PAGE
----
Sister Clare Nolan, the Congregational Leader of the Sisters of Charity, holds a unique position in the Catholic health firmament.
As the leader of her order, she is responsible for 109 Sisters, but she is also the Member Representative of Mary Aikenhead Ministries, which in turn is the owner of St Vincent's Health Australia, Australia’s largest, not-for-profit health and aged care provider. It also includes schools in NSW, Queensland and Victoria among its continuing ministries which togethers it employs more than 20,000 staff.
In her role as Congregational Leader, it falls to Sister Clare to carry the flame for the order which is the oldest in Australia and which for 182 years has been ministering to the marginalised, the poor, and the sick.
Now in her sixth and final year in the role, Sister Clare is reflecting on the changes that the Catholic health sector has undergone. Some things have changed immeasurably, such as co-operation across the sector.
“My heart jumps for joy to hear that all the CEOs are working together to meet the needs of the people. It’s a wonderful healing ministry that we can offer,” says Sister Clare, fresh from hosting a Zoom call for her Congregation (“we thought zoom was a noise made by a motorbike until recently.”)
It wasn’t always that way. As a young registered nurse, trained at the Mater in Brisbane. she first entered the novitiate in 1964. Her first ministry was at St Vincent's Private Hospital in Sydney’s Darlinghurst. At that time, there wasn’t much conversation at her level between the Sisters of Mercy, the Sisters of Charity, and the Little Company of Mary.
“I've loved every minute of the healing ministry of Christ as Sister of Charity, but I'm delighted to see now how Australia-wide that Catholic Health Care is working together building healthier communities for the love of Christ,” says Clare.
The structure and governance of religious orders has also changed to include the laity now invited to become the stewards of those health and education facilities that were once the sole preserve of the orders.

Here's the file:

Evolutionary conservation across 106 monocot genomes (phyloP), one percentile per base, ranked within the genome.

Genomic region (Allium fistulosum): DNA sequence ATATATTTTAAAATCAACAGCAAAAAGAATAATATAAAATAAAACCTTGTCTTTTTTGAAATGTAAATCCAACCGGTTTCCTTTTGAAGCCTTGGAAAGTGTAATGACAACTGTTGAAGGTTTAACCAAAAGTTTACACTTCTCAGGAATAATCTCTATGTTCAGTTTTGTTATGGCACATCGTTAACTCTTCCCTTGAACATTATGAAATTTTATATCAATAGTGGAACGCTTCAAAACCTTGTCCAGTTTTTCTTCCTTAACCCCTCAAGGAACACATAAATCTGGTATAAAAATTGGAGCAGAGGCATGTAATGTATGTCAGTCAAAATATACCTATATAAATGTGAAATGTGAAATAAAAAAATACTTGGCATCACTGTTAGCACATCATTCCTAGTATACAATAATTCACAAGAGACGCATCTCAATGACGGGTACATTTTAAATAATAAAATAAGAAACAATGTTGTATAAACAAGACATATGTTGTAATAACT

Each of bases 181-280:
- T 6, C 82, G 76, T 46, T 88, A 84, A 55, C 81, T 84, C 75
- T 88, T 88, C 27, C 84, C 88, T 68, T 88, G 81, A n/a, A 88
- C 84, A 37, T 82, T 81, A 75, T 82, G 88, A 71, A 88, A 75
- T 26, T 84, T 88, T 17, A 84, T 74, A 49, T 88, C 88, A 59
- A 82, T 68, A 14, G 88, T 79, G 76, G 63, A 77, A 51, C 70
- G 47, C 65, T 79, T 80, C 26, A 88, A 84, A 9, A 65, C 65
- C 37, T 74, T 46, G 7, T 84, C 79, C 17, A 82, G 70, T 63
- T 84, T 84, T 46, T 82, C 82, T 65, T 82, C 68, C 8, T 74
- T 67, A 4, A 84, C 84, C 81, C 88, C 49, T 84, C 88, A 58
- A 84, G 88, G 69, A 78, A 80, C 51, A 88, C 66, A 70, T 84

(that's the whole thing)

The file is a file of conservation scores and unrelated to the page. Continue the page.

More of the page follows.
She is part of a generation of older Sisters who realised about 25 years ago following Vatican II that they no longer had neither the inclination to be in leadership or were not suitable to be in it. Such responsibilities inevitably took them further from the frontline of ministry.
“The congregation said, ‘We can't continue doing things the way we're doing them. We either have Sisters who want to be really out there with the poor, and we're asking them to be leaders of schools or hospitals or social work activities. Or we've got people who are not suitable to do it, but we're putting them into these roles, and that's not the way forward.
“Don't get me wrong. We were never, ever perfect, and we never, ever ran a perfect health organization. We're just human beings, but we were totally committed to ensuring that the mission in health and aged care continued.”
Much has changed since the early days of her nursing when at the end of each working day before they knelt in prayer and said the rosary they made sure all the wheels of the beds in the wards (there were no single rooms) were facing in the same direction, and they were always ready to hand the doctor a towel to dry his hands with. The gender divide and hierarchies were as stiff and starched as the nurses’ uniforms.